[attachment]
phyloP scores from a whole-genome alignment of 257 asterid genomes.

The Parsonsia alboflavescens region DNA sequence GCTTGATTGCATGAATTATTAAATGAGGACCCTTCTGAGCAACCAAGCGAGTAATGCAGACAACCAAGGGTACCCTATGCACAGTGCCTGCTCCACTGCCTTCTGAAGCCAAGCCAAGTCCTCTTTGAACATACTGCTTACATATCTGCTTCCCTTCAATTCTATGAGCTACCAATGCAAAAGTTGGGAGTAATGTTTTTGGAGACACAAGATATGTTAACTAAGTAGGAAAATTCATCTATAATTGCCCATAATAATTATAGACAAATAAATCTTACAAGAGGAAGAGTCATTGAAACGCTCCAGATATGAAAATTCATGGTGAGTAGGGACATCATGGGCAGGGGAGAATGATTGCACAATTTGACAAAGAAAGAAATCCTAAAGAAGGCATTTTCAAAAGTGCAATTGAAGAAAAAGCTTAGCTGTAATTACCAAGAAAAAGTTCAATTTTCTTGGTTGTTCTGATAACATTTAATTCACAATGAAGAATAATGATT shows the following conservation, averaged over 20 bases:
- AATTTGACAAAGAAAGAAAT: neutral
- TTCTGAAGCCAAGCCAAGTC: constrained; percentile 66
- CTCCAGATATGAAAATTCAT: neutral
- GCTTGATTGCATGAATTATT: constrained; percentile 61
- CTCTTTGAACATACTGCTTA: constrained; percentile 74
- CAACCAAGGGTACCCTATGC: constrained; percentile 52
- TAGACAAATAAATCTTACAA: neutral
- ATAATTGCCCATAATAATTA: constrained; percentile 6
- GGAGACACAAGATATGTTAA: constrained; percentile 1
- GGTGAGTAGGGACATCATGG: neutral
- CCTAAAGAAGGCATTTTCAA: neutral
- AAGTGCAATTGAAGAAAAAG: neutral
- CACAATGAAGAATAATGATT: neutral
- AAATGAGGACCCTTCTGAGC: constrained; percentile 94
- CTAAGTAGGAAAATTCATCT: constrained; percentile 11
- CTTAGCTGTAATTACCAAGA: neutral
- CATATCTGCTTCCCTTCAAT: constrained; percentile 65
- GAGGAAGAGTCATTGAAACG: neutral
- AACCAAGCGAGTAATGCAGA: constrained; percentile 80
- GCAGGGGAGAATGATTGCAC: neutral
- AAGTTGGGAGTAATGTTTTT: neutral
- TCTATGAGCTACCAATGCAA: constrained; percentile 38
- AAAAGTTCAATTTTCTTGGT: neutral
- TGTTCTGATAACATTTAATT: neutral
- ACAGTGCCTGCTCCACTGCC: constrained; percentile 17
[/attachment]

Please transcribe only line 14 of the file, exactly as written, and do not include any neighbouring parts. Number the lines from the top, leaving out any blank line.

- AAGTGCAATTGAAGAAAAAG: neutral